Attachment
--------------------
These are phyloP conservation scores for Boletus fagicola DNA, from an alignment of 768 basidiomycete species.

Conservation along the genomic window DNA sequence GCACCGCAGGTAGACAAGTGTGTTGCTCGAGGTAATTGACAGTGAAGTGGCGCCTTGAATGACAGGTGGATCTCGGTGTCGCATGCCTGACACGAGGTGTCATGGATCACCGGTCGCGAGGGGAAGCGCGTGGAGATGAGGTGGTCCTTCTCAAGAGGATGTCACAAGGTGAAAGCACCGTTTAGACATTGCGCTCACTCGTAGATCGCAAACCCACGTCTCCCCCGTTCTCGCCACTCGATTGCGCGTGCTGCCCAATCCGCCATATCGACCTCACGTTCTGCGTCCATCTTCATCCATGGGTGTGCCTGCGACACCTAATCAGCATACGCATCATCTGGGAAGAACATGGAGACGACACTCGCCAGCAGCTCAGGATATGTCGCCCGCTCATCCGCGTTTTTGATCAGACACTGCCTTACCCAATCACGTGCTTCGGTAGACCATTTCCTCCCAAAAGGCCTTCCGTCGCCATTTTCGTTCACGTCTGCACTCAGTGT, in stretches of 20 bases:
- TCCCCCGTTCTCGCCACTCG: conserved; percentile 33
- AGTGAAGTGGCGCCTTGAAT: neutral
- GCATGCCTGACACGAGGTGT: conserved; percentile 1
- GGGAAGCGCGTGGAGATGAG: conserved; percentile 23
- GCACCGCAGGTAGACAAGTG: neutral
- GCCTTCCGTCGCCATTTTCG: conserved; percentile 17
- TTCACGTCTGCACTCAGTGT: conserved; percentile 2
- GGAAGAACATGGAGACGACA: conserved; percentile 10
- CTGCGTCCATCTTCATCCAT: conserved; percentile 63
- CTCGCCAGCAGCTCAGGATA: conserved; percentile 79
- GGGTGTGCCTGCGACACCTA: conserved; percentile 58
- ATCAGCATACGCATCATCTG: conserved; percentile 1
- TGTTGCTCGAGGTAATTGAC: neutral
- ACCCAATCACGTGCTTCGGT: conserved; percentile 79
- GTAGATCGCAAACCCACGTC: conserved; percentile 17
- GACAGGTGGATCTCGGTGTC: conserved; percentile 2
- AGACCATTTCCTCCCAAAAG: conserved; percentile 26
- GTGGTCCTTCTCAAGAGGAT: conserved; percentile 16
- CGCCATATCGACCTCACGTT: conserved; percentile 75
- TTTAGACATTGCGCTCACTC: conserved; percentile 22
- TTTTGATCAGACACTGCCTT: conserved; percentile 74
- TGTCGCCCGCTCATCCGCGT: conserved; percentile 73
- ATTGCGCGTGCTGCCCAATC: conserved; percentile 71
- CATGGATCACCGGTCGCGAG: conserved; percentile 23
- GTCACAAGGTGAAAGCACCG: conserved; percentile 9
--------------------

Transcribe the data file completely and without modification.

These are phyloP conservation scores for Boletus fagicola DNA, from an alignment of 768 basidiomycete species.

Conservation along the genomic window DNA sequence GCACCGCAGGTAGACAAGTGTGTTGCTCGAGGTAATTGACAGTGAAGTGGCGCCTTGAATGACAGGTGGATCTCGGTGTCGCATGCCTGACACGAGGTGTCATGGATCACCGGTCGCGAGGGGAAGCGCGTGGAGATGAGGTGGTCCTTCTCAAGAGGATGTCACAAGGTGAAAGCACCGTTTAGACATTGCGCTCACTCGTAGATCGCAAACCCACGTCTCCCCCGTTCTCGCCACTCGATTGCGCGTGCTGCCCAATCCGCCATATCGACCTCACGTTCTGCGTCCATCTTCATCCATGGGTGTGCCTGCGACACCTAATCAGCATACGCATCATCTGGGAAGAACATGGAGACGACACTCGCCAGCAGCTCAGGATATGTCGCCCGCTCATCCGCGTTTTTGATCAGACACTGCCTTACCCAATCACGTGCTTCGGTAGACCATTTCCTCCCAAAAGGCCTTCCGTCGCCATTTTCGTTCACGTCTGCACTCAGTGT, in stretches of 20 bases:
- TCCCCCGTTCTCGCCACTCG: conserved; percentile 33
- AGTGAAGTGGCGCCTTGAAT: neutral
- GCATGCCTGACACGAGGTGT: conserved; percentile 1
- GGGAAGCGCGTGGAGATGAG: conserved; percentile 23
- GCACCGCAGGTAGACAAGTG: neutral
- GCCTTCCGTCGCCATTTTCG: conserved; percentile 17
- TTCACGTCTGCACTCAGTGT: conserved; percentile 2
- GGAAGAACATGGAGACGACA: conserved; percentile 10
- CTGCGTCCATCTTCATCCAT: conserved; percentile 63
- CTCGCCAGCAGCTCAGGATA: conserved; percentile 79
- GGGTGTGCCTGCGACACCTA: conserved; percentile 58
- ATCAGCATACGCATCATCTG: conserved; percentile 1
- TGTTGCTCGAGGTAATTGAC: neutral
- ACCCAATCACGTGCTTCGGT: conserved; percentile 79
- GTAGATCGCAAACCCACGTC: conserved; percentile 17
- GACAGGTGGATCTCGGTGTC: conserved; percentile 2
- AGACCATTTCCTCCCAAAAG: conserved; percentile 26
- GTGGTCCTTCTCAAGAGGAT: conserved; percentile 16
- CGCCATATCGACCTCACGTT: conserved; percentile 75
- TTTAGACATTGCGCTCACTC: conserved; percentile 22
- TTTTGATCAGACACTGCCTT: conserved; percentile 74
- TGTCGCCCGCTCATCCGCGT: conserved; percentile 73
- ATTGCGCGTGCTGCCCAATC: conserved; percentile 71
- CATGGATCACCGGTCGCGAG: conserved; percentile 23
- GTCACAAGGTGAAAGCACCG: conserved; percentile 9